On display at Old St Paul’s is an ornate silver teapot that was given to the architect and priest Frederick Thatcher by the Governor of New Zealand, Sir George Grey. This teapot tells the story of many people: Governor Grey, Frederick Thatcher and his family, and his biographer Margaret Alington.

Frederick Thatcher, c. 1880

Frederick Thatcher trained as an architect in London, but when he came to New Zealand he did a range of different jobs, and he first came in contact with Governor Grey in Auckland when he was his secretary for two years in the 1840s.  Frederick and his wife Caroline’s only child was named Ernest Grey, in honour of Sir George and Lady Grey, who were Ernest’s godparents.  Thatcher trained for the priesthood from 1848 and worked in Auckland and England, but was convinced to return to New Zealand by Bishop Selwyn in 1861, and became the priest of the original St Paul’s church in 1861, and then designed the Old St Paul’s we know today.

In 1864 he had to leave his position because of illness, so he returned to Auckland and to the employ of Governor Grey, as his private secretary, nearly 20 years after he’d worked for him the first time.  Both Grey and Thatcher left New Zealand in 1868, when Grey’s second term as governor ended.

The silver teapot was made in 1846 by Charles Lias in London. It has a crest with a Greek Cross, which is apparently the Thatcher crest used on wax seals on family letters.

The teapot is inscribed:

Frederick Thatcher,
Kind remembrance of long & faithful public
Services, from his attached friend
G. Grey,
Governor-in-Chief of the Islands of New Zealand.

There is no date on the teapot, so we can’t know exactly when Grey gave it to Thatcher. However, Thatcher’s biographer Margaret Alington believed that the teapot was probably presented to Thatcher around the time the two men left New Zealand, because it mentions ‘long’ service.

Sir George Grey, 1867

Grey was by all accounts a difficult man to work for. The wife of Old St Paul’s Bishop, Caroline Abraham, described him as being in want ‘of all warmth of feeling or capacity for friendship on any equal terms’. However, this teapot serves as evidence that Grey had a lot of affection for Thatcher. Their friendship was probably due to Thatcher’s character: Margaret Alington wrote that a friend had called him a ‘rare man … attracting all by the sweetness of his nature’, and combining ‘strong good sense with no lack of backbone.’

Return of the Teapot to New Zealand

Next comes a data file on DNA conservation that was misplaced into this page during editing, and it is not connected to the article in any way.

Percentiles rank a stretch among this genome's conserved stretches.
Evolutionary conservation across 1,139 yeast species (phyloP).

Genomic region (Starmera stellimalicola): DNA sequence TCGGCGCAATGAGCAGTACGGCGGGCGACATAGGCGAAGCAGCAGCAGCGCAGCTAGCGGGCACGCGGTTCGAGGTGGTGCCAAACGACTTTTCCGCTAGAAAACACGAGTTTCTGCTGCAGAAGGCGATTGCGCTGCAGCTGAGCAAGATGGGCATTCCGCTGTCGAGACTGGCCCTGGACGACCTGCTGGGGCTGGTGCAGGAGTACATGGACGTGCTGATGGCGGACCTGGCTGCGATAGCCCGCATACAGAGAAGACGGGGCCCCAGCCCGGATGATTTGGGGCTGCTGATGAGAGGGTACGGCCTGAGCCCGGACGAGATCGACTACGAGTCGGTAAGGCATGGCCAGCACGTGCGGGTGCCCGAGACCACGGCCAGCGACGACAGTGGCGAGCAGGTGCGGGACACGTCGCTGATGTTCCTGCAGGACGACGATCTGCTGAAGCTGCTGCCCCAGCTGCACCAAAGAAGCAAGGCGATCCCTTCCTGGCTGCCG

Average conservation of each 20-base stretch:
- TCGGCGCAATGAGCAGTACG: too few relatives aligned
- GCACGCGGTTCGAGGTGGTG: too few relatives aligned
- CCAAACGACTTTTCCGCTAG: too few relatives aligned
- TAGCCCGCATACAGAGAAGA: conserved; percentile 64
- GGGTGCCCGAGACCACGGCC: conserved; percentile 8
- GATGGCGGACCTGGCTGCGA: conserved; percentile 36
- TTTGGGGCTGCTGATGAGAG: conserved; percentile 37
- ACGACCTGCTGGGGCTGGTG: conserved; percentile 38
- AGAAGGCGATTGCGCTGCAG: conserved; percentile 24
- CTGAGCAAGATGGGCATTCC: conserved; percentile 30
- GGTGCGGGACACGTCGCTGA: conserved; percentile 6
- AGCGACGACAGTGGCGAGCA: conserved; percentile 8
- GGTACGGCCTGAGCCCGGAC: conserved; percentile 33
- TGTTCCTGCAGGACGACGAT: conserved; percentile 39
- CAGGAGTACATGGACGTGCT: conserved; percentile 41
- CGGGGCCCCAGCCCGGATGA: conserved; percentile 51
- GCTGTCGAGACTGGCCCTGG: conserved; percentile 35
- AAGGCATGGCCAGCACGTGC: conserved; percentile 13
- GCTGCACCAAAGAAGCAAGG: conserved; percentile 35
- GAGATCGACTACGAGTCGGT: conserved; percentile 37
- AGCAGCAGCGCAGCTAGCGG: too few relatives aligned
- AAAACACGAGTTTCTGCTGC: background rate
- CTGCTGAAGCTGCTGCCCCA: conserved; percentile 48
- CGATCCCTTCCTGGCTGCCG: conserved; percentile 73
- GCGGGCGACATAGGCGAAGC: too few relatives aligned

The fact that the teapot is even at Old St Paul’s today is a story of dedication and luck. The teapot fortunately stayed in the Thatcher family, passed from Thatcher to his son Ernest, who had three children while in Brisbane, Australia, but who finally settled in British Columbia, Canada. The teapot then passed down to one of his three children, and was held by the family until 1993, when Thatcher’s biographer Margaret Alington made contact with Thatcher’s great-grandaughter Doris Patocha. She was still living in British Columbia, and she had the teapot!

Doris generously donated the teapot to the Friends of Old St Paul’s Society in 1993. Doris even visited Old St Paul’s in 2000 to see what her great-grandfather had left behind from his time in New Zealand. Without Margaret’s thoroughness and dedication, this piece of history, representing a strong friendship, and tangibly linking one of New Zealand’s early politicians to Thatcher and Old St Paul’s, would not have been discovered. It has now found a home in Old St Paul’s, on loan from the Friends.

Sources: Margaret Alington, An Excellent Recruit, Auckland, 2007; Margaret Alington. ‘Thatcher, Frederick’, from the Dictionary of New Zealand Biography. Te Ara – the Encyclopedia of New Zealand, updated 30-Oct-2012, http://www.TeAra.govt.nz/en/biographies/1t92/thatcher-frederick; Keith Sinclair. ‘Grey, George’, from the Dictionary of New Zealand Biography. Te Ara – the Encyclopedia of New Zealand, updated 2-Oct-2013, http://www.TeAra.govt.nz/en/biographies/1g21/grey-george.
Images: Frederic Thatcher. Ref: 1/2-110423-F. Alexander Turnbull Library, Wellington. http://natlib.govt.nz/records/22377415; Governor Sir George Grey, accession no: 1998/40/2. Auckland Art Gallery Toi o Tāmaki, Auckland. http://www.aucklandartgallery.com/explore-art-and-ideas/artwork/8134.  Teapot image: Heritage New Zealand